Download Full Text (94 KB)
Mrs. June McKenzie Full Interview
June McKenzie, a fifth-generation Mainer, was born in Portland, Maine, in 1929, one of twelve children. Her mother, Florence Eastman Williams, was a Portland native; her father, a truck driver, was a graduate of Tuskegee Institute. She graduated from Portland High School in 1947; she attended Northeastern Business College for one year, and took several classes at the American Institute of Banking while employed at People’s Heritage Bank, where she worked for twenty-two years. She married and had eight children, and at the time of this interview had two grandchildren. She is a longtime member of the NAACP in Portland, and an active member of Green Memorial AME Zion Church. She has been active in the civil rights movement in Maine, including organizing and participating in protests and marches.
“You have to train a child when they're small, values and things. And when they go to school, you have to be a part of whatever they do and be a part of the PTA and things like that because if you don't take an interest in what your kids are doing, then the people at school won't take an interest in them, either. I mean, if they know you're there for your children, then they get better care, you know. And I work a lot with the NAACP and I try to tell parents that if your child is in school, even if you can't speak the language, go and let them know that you're interested in your child's future, you know. Like when my daughter was in the seventh grade and she was getting ready to figure out what she was gonna be and she applied. She was gonna go to college, and the teacher told her, 'You can take that off of there, because you're not college material.' And she came home and told me and I said, 'If she's willing enough to work hard to go to college, you have no right to tell her that she can't.' But otherwise if l hadn't been interested in what she was doing, then I would never know that that happened. And it happens today all the time, you know. They try to put kids of color in one group and so parents have to vigilant. I mean, they say even though the civil rights movement cleared up a lot of that stuff, you still have to be vigilant.”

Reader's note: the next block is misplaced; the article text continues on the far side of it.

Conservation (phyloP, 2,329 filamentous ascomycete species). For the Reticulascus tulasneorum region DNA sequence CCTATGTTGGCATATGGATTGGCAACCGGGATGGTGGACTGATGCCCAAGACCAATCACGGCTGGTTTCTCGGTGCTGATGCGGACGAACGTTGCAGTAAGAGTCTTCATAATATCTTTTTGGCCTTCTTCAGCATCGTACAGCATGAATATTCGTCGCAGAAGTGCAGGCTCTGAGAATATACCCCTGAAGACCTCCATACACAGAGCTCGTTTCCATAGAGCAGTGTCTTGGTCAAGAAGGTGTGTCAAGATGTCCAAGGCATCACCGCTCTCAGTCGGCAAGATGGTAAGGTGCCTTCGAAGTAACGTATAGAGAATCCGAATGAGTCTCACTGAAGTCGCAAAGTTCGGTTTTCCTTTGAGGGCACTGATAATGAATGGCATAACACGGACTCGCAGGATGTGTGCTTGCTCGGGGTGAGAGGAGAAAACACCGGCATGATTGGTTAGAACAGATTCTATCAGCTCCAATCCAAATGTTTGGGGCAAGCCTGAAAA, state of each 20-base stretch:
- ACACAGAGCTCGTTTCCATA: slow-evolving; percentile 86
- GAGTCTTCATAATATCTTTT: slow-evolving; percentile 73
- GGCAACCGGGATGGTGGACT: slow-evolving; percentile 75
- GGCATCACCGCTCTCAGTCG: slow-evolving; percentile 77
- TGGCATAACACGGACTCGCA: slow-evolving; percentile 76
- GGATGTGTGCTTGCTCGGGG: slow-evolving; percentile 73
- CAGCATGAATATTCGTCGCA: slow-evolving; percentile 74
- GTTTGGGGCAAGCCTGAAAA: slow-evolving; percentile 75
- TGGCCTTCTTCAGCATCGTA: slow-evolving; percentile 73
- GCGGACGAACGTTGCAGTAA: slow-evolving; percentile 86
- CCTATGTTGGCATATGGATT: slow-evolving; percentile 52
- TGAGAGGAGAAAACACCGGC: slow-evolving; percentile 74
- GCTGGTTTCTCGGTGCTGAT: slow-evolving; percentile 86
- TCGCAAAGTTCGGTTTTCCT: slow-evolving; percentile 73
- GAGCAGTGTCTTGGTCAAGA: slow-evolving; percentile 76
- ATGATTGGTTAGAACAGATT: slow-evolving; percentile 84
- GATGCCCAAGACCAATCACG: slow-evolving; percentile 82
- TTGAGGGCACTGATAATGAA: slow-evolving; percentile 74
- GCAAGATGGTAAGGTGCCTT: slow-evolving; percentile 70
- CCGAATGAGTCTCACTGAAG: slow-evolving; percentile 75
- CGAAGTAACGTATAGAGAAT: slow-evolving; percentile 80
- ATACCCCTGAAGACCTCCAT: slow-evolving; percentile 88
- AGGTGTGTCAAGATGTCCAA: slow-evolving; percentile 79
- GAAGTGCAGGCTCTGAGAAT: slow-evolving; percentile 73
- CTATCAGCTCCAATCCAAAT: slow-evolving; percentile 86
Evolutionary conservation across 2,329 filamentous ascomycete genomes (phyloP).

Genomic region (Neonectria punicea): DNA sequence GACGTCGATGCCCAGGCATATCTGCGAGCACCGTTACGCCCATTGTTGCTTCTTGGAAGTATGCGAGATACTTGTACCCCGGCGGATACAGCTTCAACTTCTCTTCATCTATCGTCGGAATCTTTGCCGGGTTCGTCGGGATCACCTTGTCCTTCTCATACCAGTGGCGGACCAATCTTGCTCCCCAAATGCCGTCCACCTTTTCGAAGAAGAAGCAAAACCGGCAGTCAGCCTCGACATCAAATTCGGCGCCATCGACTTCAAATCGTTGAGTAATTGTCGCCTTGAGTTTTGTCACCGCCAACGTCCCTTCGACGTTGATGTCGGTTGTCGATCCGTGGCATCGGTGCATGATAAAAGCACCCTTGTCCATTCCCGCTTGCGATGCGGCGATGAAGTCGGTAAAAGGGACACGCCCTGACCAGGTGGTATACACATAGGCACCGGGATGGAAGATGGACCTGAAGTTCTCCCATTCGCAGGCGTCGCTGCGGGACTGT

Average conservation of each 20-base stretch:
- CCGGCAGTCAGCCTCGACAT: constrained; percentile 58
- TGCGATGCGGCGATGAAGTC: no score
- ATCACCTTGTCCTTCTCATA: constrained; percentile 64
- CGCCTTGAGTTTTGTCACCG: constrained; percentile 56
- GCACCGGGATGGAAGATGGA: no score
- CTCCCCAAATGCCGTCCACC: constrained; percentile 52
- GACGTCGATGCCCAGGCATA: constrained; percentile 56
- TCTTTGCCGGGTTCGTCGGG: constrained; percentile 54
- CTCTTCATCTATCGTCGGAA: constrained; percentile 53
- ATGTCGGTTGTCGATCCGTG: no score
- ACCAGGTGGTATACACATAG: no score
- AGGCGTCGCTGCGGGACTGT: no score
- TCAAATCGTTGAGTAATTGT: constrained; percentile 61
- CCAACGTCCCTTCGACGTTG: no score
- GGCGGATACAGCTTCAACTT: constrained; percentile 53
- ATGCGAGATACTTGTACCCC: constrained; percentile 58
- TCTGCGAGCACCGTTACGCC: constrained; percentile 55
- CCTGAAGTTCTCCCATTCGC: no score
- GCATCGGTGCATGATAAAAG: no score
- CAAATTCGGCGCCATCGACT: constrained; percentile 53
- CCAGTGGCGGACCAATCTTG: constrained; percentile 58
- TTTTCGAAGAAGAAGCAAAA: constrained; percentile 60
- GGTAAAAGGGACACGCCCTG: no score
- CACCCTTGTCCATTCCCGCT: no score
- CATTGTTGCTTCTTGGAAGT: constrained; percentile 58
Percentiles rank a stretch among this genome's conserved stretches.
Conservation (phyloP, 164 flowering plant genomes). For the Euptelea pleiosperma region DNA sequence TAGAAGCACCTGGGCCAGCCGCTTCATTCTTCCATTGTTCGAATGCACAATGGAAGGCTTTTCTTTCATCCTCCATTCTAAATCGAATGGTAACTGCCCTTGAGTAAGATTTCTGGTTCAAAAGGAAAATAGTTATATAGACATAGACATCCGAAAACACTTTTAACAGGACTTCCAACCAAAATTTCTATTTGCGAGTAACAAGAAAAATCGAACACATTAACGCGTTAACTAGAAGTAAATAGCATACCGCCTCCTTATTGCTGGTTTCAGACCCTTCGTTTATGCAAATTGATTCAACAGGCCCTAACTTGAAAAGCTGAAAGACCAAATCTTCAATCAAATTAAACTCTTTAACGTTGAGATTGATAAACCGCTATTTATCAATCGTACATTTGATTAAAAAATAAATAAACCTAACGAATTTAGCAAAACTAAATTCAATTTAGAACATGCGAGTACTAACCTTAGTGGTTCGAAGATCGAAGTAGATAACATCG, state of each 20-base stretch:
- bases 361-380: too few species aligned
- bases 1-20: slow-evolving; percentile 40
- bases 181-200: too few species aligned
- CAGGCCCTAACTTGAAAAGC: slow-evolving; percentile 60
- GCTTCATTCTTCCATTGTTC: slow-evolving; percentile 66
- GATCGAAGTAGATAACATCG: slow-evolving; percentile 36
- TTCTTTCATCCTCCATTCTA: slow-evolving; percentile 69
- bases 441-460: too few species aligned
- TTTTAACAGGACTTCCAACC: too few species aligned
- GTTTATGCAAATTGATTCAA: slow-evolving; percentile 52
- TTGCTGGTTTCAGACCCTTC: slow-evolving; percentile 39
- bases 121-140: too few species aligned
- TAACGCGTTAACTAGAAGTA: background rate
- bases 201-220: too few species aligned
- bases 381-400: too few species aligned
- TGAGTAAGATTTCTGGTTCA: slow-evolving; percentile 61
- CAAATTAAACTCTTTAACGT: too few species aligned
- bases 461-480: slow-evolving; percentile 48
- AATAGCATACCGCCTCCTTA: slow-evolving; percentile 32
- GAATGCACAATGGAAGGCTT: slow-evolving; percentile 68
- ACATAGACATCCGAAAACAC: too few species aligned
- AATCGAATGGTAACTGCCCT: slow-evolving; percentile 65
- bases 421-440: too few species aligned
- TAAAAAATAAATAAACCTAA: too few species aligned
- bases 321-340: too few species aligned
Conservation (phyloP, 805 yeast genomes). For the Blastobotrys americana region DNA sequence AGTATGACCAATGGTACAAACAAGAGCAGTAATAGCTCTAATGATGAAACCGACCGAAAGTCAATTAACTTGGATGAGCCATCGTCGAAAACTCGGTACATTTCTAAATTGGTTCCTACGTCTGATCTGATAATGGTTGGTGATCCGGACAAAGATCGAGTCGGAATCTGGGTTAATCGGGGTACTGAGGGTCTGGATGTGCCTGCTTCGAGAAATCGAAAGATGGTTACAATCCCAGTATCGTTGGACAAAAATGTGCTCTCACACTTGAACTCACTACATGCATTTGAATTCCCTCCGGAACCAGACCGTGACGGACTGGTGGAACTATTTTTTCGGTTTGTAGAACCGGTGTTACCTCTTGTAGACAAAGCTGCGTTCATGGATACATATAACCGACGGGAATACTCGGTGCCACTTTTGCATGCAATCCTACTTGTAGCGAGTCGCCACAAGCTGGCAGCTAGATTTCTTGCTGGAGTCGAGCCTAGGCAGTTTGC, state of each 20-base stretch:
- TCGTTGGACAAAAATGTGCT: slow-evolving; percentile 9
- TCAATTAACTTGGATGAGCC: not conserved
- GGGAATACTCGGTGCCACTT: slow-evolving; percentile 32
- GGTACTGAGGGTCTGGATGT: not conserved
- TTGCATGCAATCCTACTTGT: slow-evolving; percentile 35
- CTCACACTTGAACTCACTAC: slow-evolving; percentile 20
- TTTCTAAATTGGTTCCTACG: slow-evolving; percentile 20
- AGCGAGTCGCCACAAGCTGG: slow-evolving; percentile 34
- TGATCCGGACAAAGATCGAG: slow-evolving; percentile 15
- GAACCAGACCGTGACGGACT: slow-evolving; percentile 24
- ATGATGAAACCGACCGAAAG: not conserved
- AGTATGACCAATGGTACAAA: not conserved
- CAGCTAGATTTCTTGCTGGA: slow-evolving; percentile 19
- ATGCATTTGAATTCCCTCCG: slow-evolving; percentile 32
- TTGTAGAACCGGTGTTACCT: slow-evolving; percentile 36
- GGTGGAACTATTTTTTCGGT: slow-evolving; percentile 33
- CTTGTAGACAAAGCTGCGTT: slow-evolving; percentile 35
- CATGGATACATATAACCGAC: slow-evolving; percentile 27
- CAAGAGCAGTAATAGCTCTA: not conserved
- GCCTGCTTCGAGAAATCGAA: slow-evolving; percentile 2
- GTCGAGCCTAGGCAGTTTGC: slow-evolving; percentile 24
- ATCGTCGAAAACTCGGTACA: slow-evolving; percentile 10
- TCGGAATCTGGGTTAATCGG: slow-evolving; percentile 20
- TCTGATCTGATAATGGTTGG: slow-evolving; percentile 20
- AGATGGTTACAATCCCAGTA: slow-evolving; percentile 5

“Well, just like I said, I always taught the children to do the best they could and be the best that they could. And, you know, sometimes they'd say, 'Well, I don't want to do this.' And it was good when the younger children were young because my daughter taught at Jack when they were there, and my son worked for the City of Portland at the police athletic league and he worked here in City Hall. And I guess they knew a lot of people, so we knew where they were all the time. You know. After school they'd go and play sports at the police station or they'd be in sports at school. And they had a system. You had to be home every night for dinner. You know. And there wasn't any screaming and yelling; if you had a problem, we had family council meetings. And it was sort of diplomatic. You know. I worked two jobs a lot of times when they were growing up. It was hard, but we told them that education was important, and so, therefore, five out of the eight graduated from college. And three have their master's-no, four have their masters. And one is working for the Ph.D. And everywhere I go I hear nice things about them, because they'll say, 'Your kids are so nice to everyone.' And it makes me proud. They've never given me any trouble; they've never been in jail. So they're nice productive kids. I have to brag…”
University of Southern Maine African American Collection
Education and Employment, African American History, Maine
African American Studies | American Studies | Cultural History | Digital Humanities | Education | Genealogy | Higher Education | History | Labor History | Oral History | Other American Studies | Other Education | Other History | Public History | Race, Ethnicity and Post-Colonial Studies | United States History | Women's History
Williams, Aretha, "Mrs. June McKenzie on Education and Employment" (2001). Quotes. 2.
African American Studies Commons, Cultural History Commons, Digital Humanities Commons, Genealogy Commons, Higher Education Commons, Labor History Commons, Oral History Commons, Other American Studies Commons, Other Education Commons, Other History Commons, Public History Commons, United States History Commons, Women's History Commons